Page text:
Session logs for RA are mainly intended for enterprises that are required to maintain records of system and user activity for record-keeping purposes. They are not intended as a way to record every action performed by Help Desk personnel when troubleshooting problems with users’ computers. A typical environment in which session logging might be required would be in a banking environment, where a financial institution is required by law to maintain records of who accessed a computer and at what time.
Because the ACLs on these session logs grant the User full control over logs stored on her own computer, by default session logs are generated on both the User’s computer and Helper’s computer so that the Helper can protect and archive them from tampering. The logs created on each side of an RA session are similar but not identical. This is because session logs are generated from the perspective of the computer involved—whether the User’s computer or the Helper’s computer—and therefore complement each other instead of being identical.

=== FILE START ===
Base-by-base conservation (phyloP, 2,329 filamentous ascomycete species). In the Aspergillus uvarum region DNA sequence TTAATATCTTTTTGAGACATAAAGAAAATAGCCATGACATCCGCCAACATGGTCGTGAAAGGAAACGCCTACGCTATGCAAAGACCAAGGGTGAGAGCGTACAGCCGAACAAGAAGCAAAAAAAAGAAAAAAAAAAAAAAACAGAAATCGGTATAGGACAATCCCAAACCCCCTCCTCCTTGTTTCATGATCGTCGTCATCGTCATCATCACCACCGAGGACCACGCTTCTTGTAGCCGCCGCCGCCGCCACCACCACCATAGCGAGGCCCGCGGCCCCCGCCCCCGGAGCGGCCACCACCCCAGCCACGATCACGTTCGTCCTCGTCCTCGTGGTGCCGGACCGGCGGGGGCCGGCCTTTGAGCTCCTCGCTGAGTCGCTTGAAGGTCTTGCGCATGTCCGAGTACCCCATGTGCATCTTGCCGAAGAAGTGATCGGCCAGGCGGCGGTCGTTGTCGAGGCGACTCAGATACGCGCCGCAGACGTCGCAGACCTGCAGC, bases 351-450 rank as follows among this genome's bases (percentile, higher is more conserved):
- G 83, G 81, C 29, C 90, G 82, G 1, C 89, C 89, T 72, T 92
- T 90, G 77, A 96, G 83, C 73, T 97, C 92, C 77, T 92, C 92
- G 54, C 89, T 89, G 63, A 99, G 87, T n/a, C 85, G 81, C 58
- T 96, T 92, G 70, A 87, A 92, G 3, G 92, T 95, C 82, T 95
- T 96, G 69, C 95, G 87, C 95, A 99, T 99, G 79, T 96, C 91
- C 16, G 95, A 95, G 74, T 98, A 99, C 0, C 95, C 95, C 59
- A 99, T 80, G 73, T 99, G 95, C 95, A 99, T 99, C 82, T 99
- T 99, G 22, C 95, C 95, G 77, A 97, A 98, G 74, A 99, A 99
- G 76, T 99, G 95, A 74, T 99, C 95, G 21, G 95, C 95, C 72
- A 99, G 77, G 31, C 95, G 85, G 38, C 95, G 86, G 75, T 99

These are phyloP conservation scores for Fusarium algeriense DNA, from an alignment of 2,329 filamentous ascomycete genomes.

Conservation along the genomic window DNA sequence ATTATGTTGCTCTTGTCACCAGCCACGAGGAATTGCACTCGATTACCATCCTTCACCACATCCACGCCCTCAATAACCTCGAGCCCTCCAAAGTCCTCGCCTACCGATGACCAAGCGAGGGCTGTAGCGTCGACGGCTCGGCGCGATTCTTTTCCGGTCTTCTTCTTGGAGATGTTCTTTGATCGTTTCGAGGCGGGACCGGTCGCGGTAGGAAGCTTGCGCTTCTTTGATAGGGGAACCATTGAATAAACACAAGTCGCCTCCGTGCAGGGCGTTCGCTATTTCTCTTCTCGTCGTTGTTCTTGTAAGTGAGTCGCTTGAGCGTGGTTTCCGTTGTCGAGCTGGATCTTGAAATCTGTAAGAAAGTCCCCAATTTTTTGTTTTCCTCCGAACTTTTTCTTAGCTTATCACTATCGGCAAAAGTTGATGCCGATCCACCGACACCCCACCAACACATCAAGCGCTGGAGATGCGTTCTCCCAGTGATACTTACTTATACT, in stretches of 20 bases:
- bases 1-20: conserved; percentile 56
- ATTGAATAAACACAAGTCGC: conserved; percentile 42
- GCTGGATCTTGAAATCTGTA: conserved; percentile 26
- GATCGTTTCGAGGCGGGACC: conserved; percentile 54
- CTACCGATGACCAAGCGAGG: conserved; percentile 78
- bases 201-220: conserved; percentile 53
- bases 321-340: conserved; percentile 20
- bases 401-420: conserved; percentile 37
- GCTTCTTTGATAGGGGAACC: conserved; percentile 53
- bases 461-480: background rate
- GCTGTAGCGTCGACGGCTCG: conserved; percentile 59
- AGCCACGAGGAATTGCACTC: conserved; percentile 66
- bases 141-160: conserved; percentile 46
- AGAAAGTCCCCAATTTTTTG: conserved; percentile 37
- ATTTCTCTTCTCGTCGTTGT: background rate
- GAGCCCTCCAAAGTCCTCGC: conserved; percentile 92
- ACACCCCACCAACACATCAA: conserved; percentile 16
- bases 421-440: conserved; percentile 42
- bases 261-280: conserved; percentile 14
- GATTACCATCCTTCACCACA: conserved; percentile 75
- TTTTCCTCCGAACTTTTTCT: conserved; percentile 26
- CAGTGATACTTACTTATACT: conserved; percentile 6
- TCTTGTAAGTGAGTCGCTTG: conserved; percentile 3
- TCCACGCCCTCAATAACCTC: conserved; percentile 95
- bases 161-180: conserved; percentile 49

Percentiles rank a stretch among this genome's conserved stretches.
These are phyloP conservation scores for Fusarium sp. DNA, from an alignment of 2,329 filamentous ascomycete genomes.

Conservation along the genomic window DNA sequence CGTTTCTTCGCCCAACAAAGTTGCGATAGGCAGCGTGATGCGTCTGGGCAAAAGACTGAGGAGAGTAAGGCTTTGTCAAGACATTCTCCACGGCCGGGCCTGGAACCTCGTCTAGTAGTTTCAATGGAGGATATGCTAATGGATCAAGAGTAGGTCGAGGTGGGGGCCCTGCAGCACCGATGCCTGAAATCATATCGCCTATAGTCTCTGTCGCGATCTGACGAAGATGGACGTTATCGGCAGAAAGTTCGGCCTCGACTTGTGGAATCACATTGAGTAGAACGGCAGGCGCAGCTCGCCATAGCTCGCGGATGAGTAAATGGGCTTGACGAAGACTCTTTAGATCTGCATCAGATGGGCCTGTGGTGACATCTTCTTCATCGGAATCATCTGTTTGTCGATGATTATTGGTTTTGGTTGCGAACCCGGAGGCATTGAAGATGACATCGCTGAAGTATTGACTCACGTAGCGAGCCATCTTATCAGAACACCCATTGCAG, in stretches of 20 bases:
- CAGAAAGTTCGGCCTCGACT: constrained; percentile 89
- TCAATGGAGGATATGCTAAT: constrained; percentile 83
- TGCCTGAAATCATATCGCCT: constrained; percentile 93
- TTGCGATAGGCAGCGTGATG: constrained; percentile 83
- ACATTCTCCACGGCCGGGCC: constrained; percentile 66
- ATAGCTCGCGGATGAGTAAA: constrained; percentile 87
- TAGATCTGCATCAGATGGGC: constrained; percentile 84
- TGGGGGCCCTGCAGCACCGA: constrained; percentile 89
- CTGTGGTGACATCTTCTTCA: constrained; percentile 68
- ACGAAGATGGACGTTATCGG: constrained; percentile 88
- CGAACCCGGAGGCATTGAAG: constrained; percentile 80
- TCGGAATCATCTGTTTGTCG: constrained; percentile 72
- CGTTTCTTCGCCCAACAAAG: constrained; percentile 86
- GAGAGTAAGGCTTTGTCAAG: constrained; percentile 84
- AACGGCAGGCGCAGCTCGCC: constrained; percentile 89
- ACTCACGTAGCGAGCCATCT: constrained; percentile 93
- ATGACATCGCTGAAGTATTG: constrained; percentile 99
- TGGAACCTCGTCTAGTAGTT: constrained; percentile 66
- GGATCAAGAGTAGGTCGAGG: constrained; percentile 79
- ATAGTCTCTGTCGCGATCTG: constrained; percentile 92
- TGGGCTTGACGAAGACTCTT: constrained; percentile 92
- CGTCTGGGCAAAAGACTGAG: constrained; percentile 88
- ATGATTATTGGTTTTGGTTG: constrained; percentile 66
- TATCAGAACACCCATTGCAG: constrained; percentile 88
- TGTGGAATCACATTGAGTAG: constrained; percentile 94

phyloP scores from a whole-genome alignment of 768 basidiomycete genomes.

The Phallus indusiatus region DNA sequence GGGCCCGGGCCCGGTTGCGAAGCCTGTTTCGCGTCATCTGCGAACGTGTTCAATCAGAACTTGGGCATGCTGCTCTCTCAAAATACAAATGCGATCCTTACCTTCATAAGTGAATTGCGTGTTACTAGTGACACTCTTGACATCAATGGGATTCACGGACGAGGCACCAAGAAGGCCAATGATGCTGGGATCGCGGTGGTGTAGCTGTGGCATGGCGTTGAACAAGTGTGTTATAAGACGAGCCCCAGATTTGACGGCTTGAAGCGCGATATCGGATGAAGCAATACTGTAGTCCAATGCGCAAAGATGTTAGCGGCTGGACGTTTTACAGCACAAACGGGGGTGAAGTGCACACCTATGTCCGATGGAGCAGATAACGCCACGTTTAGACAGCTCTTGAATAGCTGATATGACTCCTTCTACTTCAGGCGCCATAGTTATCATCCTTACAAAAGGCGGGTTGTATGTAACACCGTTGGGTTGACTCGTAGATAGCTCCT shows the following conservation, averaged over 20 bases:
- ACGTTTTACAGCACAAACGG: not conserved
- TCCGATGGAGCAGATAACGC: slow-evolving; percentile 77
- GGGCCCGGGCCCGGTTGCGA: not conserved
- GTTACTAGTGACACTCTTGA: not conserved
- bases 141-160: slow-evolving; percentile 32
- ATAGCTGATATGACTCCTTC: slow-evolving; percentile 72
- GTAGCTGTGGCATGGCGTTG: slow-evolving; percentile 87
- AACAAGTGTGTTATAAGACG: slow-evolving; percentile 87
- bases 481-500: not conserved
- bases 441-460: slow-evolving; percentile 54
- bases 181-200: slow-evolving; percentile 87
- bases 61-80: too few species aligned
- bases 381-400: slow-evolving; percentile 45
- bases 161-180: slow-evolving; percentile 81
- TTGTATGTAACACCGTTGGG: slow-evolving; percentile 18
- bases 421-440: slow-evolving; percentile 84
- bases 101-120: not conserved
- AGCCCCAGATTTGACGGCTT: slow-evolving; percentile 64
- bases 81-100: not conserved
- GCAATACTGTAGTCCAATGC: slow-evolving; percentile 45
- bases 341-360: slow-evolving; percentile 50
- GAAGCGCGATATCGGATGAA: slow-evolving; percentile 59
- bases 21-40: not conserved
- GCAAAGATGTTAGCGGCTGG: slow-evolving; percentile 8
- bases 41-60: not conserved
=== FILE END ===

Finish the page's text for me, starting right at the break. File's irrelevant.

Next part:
In an enterprise environment, Group Policy can be used to enable or disable session logging. If session logging is not configured using Group Policy, both the User and Helper are free to disable session logging on their own computers. For more information, see the section titled “Managing Remote Assistance Using Group Policy” in this chapter.
Session Log Path and Naming Convention
Session logs are XML-formatted documents so that they can be easily integrated into other data sets—for example, by importing them into a database managed by Microsoft SQL Server 2005. All session logs are stored under each user’s Documents folder within the following path: